Then there are the noises. Grinding or growling will be the most common sounds you’ll hear. If the noise occurs when the pedal is depressed, there is a problem with the throw-out or pilot bearing. If the noise is evident when the clutch is released, transmission bearings will have to be replaced.

Oftentimes, the customer will be skeptical and you’ll need to provide some educational details. Explain to him or her that when the clutch pedal is depressed, the transmission is no longer connected to the engine. It has stopped spinning and that’s why the noise is gone. Of course, if the car has enough miles on it that the transmission bearings are worn, it’s a good idea to suggest that the clutch be inspected and replaced, if needed, while the transmission is removed for service. It’s also a good time to remind your customer that the transmission oil should be replaced as part of their routine maintenance schedule.

The actual nuts and bolts of clutch replacement are straightforward and will present little challenge to most technicians. When performing clutch service on a FWD vehicle like the Protege, you’ll find yourself working with many components on the front end of the car. This creates an ideal starting point for entry-level techs, as it gives them experience in many aspects of undercar service, as well as teaches them the organizational skills necessary to perform a big job.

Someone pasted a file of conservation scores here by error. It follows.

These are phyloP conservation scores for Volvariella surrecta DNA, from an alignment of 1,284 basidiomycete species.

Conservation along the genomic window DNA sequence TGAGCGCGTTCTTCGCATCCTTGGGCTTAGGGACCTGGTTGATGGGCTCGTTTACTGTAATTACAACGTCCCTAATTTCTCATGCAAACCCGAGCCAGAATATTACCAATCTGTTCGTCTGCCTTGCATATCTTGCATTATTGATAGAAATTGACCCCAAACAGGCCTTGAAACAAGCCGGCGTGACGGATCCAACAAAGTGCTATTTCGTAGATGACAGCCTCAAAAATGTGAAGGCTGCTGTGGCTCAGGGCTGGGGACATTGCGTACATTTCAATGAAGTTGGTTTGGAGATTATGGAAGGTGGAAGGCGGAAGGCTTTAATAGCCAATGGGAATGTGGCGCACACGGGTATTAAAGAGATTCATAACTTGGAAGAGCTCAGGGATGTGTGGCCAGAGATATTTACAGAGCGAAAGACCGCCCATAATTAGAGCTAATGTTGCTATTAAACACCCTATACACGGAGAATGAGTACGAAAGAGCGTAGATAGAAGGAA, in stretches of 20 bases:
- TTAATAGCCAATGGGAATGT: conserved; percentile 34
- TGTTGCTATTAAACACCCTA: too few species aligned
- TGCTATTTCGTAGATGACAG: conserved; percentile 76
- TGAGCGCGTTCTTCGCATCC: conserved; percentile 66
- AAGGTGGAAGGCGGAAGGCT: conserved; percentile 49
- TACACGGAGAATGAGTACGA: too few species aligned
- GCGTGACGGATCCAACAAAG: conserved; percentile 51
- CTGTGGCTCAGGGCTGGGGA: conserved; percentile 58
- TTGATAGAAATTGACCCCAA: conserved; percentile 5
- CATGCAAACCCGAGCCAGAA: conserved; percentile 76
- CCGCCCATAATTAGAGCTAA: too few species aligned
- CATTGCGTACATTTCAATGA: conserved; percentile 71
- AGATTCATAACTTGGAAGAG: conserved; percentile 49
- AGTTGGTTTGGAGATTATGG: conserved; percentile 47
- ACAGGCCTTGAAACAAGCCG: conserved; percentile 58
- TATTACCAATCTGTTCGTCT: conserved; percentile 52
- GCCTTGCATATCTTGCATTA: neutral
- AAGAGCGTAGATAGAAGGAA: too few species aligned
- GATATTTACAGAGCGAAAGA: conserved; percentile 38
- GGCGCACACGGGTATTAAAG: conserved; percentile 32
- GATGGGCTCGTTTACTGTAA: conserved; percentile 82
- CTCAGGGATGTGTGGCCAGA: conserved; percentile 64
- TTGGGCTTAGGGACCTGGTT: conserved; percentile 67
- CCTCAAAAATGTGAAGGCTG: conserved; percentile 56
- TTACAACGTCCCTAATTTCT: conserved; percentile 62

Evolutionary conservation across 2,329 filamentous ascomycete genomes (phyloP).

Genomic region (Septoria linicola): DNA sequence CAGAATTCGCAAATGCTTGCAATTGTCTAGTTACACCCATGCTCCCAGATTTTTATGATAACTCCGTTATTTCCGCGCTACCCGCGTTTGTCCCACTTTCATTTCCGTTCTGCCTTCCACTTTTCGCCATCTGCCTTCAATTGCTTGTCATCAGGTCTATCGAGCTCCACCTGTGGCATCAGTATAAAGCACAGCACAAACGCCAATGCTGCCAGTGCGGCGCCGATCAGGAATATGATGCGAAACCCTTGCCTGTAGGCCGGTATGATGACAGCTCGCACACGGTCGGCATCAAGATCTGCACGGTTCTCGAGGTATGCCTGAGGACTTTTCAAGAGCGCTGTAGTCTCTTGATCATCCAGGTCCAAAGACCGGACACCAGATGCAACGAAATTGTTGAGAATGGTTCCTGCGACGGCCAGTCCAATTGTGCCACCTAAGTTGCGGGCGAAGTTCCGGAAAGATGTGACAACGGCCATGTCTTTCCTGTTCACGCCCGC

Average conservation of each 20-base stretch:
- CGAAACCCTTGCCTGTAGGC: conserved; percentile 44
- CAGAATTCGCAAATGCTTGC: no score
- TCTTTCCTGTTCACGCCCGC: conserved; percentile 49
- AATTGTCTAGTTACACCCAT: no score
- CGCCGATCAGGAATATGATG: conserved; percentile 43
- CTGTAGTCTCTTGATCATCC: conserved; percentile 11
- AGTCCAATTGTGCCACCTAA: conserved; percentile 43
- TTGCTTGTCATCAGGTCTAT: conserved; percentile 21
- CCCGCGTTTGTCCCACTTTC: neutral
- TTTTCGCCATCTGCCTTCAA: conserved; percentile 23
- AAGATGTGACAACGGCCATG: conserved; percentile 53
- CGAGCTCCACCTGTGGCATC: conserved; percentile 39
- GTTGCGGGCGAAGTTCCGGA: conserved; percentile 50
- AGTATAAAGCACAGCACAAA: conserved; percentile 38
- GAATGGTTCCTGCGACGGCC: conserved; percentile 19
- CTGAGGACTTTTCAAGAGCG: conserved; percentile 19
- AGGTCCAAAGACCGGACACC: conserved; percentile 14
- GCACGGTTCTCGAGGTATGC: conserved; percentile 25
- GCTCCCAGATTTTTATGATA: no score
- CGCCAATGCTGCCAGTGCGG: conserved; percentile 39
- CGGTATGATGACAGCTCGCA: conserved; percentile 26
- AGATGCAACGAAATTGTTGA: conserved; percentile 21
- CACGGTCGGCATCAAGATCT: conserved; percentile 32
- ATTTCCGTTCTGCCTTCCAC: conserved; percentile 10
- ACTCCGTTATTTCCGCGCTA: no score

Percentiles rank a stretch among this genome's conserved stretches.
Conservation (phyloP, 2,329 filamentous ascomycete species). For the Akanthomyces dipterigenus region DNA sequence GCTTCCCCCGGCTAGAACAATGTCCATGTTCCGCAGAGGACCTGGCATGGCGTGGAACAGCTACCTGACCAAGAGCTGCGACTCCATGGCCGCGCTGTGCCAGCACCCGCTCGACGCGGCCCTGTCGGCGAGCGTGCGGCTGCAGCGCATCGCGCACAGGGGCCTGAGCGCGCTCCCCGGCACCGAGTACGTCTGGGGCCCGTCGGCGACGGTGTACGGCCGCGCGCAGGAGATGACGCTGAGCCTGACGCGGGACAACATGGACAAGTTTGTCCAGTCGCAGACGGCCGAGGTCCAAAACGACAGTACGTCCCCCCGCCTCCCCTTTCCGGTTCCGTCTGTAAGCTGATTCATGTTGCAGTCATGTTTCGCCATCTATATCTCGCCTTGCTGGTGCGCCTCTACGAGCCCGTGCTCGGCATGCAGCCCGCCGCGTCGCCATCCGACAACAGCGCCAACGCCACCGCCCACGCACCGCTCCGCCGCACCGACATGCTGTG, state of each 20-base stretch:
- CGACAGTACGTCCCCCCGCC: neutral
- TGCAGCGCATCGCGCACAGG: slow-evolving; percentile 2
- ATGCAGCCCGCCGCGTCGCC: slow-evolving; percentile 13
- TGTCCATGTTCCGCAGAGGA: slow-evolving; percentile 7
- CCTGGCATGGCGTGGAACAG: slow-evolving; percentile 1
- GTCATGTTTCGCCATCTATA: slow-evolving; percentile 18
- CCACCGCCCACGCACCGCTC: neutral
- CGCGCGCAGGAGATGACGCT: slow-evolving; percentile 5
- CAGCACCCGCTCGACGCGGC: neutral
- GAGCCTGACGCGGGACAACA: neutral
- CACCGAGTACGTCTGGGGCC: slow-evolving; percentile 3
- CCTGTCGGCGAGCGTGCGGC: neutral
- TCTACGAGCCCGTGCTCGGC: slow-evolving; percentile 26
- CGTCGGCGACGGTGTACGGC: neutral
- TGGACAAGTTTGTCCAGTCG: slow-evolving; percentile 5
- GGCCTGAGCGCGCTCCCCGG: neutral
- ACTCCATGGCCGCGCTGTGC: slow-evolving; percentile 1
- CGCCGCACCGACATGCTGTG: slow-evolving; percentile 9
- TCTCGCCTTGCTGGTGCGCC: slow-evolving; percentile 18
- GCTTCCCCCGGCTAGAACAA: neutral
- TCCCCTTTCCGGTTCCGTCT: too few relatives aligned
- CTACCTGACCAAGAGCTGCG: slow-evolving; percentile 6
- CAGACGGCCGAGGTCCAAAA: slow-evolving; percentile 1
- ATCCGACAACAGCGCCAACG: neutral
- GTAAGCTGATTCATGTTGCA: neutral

Rather than list the steps required to do the job (your service information will have that), we’ll touch on some of the tips that will help you make this job successful.

Of course, the first concern is safety whenever you’re preparing to remove heavy components, like the transaxle, from a vehicle. Be sure it’s positioned on the lift correctly and don’t forget to remove the negative battery cable. In many cases, the battery will be removed for access. Once the car is on the lift, and you’re looking over the job deciding what has to be removed, grab a can of penetrating oil and give the hardware you’ll be dealing with a shot. Most of this hardware hasn’t been touched since the vehicle was built and a little penetrating oil will go a long way to make them easier to deal with.